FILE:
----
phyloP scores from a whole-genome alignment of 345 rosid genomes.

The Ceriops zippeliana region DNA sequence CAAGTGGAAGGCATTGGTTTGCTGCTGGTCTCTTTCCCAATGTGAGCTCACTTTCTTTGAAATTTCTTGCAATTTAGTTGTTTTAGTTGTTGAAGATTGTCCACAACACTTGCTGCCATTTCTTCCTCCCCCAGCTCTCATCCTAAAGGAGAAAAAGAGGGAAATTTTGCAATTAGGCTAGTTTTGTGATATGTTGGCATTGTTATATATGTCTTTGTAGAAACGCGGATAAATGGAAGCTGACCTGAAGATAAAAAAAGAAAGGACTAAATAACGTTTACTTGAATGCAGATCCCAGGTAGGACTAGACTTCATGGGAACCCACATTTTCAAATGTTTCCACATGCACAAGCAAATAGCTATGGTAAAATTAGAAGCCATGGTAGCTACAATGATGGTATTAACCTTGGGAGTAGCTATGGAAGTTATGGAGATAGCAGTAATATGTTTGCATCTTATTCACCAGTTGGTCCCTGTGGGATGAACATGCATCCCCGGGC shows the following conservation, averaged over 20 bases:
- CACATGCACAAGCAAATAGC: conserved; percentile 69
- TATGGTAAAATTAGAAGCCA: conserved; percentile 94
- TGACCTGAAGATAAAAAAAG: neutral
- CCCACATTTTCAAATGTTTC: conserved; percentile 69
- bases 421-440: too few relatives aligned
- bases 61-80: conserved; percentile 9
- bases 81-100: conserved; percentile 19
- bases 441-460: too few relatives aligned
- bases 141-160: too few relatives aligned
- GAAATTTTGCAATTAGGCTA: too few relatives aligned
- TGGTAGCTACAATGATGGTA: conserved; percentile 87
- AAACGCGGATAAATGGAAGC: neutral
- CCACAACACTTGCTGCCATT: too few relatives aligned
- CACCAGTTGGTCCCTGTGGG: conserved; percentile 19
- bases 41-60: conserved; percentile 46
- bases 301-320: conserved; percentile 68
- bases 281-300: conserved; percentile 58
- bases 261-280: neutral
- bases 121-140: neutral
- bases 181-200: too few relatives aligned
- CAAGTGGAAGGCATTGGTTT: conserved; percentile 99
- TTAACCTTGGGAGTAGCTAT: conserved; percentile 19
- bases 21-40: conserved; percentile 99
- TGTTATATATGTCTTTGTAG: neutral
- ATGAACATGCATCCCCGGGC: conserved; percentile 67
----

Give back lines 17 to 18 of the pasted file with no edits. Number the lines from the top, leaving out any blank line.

- bases 41-60: conserved; percentile 46
- bases 301-320: conserved; percentile 68